Museum Talk

Tuesday, February 28, 2012

In the bedroom area of the Buffalo Island Museum in Monette is a 1914 Singer treadle sewing machine. This machine was in Joe Estes' office at Monette High School for many years. Pat Qualls Taylor was the music teacher and often stopped to admire the sewing machine. A few years later, she bought the machine and donated it to the museum. This Singer Model 66 Red Eye Sewing machine got its name from collectors who said the decorative pattern on the machine resembled red exotic eyes. The cabinet has seven drawers and fancy scroll work on the front and sides. This machine is powered by your foot. When applying pressure with the toe and heel, the treadle moves up and down and is connected to a push rod and flywheel. The needle hooks the thread in the bobbin and forms a stitch.

On display at the Buffalo Island Museum in Monette is a 1914 Singer sewing machine.

Women on Buffalo Island in the early 1900's used their treadle sewing machine for making all the family's clothes, curtains, quilts, dishtowels, tablecloths, and even rag dolls. These sewing machines were well built, low maintenance, just needing to be oiled once in a while. One lady told me she still uses her Mother's old treadle machine when sewing thick fabric because her electric machine skips stitches on any heavy fabric. Janet Rolland still has her Grandmother Demie Hogan's 1904 treadle machine and it is still in good working condition.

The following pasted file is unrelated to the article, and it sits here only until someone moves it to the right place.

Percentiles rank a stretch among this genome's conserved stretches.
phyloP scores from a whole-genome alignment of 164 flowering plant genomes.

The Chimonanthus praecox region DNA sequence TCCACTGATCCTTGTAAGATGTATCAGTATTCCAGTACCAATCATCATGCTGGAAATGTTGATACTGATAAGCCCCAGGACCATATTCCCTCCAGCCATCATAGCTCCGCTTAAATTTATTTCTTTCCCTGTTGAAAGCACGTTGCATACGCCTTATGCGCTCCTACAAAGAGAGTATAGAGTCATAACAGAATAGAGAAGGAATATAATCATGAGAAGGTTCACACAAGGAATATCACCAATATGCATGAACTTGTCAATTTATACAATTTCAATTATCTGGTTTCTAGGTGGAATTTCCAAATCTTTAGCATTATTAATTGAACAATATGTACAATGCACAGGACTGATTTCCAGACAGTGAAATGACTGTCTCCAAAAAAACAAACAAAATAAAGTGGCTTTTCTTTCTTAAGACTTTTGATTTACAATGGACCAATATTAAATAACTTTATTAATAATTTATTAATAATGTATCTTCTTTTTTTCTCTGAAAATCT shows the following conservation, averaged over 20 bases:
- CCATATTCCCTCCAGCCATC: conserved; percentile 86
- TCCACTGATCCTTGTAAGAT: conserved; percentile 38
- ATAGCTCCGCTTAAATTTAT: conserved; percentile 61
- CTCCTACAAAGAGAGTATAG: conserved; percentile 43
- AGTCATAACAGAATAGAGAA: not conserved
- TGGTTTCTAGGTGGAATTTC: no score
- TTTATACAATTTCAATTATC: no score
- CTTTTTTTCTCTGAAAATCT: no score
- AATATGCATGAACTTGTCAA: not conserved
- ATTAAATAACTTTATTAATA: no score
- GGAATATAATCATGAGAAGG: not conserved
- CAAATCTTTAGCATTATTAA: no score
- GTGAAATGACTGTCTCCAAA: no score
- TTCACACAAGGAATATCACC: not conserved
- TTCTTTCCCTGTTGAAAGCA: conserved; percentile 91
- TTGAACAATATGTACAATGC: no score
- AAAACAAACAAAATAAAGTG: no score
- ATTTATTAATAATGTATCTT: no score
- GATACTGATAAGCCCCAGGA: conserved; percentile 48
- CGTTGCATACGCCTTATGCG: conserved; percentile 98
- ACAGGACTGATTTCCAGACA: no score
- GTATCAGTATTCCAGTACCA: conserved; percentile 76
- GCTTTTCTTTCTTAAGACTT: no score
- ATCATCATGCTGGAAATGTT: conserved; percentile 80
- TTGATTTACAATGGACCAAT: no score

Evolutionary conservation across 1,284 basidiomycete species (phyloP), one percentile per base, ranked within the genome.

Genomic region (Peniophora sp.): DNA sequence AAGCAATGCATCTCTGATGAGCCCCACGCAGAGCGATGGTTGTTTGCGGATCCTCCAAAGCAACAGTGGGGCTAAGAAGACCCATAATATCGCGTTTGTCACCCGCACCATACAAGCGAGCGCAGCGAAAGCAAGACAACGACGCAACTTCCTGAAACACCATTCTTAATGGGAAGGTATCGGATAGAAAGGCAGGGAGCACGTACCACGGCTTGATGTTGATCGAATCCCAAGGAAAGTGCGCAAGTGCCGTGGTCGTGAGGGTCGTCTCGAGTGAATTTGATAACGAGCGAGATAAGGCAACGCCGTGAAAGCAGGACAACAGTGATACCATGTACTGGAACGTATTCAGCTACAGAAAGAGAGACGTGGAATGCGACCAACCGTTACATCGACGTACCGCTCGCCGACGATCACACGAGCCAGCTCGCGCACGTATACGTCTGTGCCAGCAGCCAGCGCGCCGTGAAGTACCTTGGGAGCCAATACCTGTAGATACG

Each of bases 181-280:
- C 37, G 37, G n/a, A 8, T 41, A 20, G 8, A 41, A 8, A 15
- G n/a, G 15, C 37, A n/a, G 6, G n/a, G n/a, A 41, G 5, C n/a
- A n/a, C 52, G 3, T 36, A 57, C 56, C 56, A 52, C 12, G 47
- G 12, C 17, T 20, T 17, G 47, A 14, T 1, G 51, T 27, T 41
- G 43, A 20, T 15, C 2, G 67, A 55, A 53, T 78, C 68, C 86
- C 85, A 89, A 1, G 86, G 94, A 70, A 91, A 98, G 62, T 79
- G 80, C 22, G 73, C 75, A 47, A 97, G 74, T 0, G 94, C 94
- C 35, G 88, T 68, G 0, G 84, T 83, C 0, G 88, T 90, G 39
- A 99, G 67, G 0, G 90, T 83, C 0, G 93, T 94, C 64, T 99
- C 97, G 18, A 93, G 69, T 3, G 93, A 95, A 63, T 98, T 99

Many think Isaac Merritt Singer invented the sewing machine, but Thomas Saint, an English inventor, patented a design for a sewing machine in 1790. The first American sewing machine inventor was Elias Howe in 1846. The first machines had a hand crank that moved the needle horizontally. In 1850 Isaac Singer invested $40. and using an existing design, he improved the machine by designing a needle that moved up and down, interfacing the thread as it entered the cloth. The next year he started the I.M. Singer Company in Boston. In 1853, he renamed it as Singer Manufacturing Company and moved it to New York. He became successful by selling his machines in Europe and training women in developing countries on the skill of sewing. Although he died in 1875, the company continued its success. The company is still making sewing machines today and in January 2012, Singer introduced its latest design: the Singer 160 Limited Edition Machine.

Buffalo Island Museum at Monette wants to preserve some of the things that were used in the early days of Buffalo Island. The treadle sewing machine is a part of that history.

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